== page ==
Gore and Bush. With a divided Senate and a divided House, no matter what. The next four years are going to be miserable examples of sheer partisan politics, as the economic boom of the 90's gives way to the next recession and anger rises. Some party will win big in 2002, and probably also carry the White House in 2004, unless something radical happens.
You know who should be feeling pretty miserable right now, but probably feels downright smug? Ralph Nader.
That's right, Mister "There is no difference between the two" himself. Nader's campaign pulled more than enough votes to put this whole thing into doubt. I wonder if any but the most passionately devoted Greens in Florida today are glad they voted for Nader instead of one of the others. It seems unlikely in the extreme.
If George W. Bush is elected, he will likely be nominating several Supreme Court Justices in the coming years. Ralph Nader and the Green Party have to see that as a net defeat. The Supreme Court means more to Green politics than the President or the Congress, because ultimately laws can be challenged, and those challenges are ruled by the nine men and women in black. The likelihood of those nine voting for Nader's side is pretty slender. But Nader got to be on television a lot, and be smug a lot, and that's really all he cared about.
It seems amazing that over a month after the election, we don't know who's going to be President. It seems even more amazing that we have to choose between two bland, uninspiring men like George W. Bush and Al Gore. There's a Snicker's commercial that played just before the election, where a man is about to vote, only to have a donkey and elephant appear on his shoulder. The elephant talks about how he has the same name as his father, and can wear the same pants as his father. The donkey talks about inventing the internet, and inventing pants.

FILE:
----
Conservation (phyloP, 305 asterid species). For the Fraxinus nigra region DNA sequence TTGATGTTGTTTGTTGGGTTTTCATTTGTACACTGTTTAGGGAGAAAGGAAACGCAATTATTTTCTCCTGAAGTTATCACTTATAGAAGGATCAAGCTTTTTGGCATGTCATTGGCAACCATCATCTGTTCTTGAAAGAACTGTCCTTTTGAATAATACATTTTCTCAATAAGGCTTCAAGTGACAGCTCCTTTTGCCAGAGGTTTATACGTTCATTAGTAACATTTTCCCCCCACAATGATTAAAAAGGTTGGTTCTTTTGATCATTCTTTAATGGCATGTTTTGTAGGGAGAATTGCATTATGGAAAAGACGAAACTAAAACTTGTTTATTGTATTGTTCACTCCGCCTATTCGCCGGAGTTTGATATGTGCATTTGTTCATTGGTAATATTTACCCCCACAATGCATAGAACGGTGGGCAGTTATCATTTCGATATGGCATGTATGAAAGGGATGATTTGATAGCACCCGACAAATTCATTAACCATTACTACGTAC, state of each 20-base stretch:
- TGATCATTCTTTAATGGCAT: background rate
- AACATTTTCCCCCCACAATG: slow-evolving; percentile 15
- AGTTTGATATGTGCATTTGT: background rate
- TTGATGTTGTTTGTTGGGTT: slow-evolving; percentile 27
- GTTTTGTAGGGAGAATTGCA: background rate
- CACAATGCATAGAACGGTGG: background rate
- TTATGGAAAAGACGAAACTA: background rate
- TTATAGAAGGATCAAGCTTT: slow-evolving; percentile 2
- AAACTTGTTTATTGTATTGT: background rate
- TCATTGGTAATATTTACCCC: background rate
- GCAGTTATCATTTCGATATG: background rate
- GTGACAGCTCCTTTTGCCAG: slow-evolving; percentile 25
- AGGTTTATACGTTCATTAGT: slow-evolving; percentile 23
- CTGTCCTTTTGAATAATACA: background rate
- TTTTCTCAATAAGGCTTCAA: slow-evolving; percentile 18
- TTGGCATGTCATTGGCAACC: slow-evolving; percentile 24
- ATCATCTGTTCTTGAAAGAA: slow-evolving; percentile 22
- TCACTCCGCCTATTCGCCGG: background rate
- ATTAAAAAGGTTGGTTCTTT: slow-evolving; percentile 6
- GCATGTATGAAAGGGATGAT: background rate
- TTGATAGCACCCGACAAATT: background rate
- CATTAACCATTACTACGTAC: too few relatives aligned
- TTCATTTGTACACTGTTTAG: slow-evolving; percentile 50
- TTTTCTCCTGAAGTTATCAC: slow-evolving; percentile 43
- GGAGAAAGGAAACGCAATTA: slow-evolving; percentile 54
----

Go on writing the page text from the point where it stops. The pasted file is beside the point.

This is what we have come to.
Oh, to have had John McCain and Bill Bradley run. Passionate man with real issues and honest leadership. The debates would have been fantastic. The voters would have turned out. The vote may have been close again, but it would be because people cared this time, instead of out of apathy. Oh it would have been glorious -- no matter who won.
Now? No matter who wins in the Supreme Court today, and who ultimately wins in Florida, and who ultimately wins the Presidency... no one is going to feel good about our President. And that's very sad. Even if you dislike the President, you should feel that President legitimately holds his office. That's not going to happen, now. No matter what, no one will feel the President is legitimate.
Bush could have conceded, kept his dignity, and preserved the integrity of the office. He didn't.
Gore, even though clearly he was supposed to have won, by the will of the majority of the people in Flordia and Nationwide, could have conceded in the name of decorum. He didn't.
Neither can concede now. They've both invested far too much. Face demands the face-off, set for today at 11 a.m.
It makes Christmas harder, you know?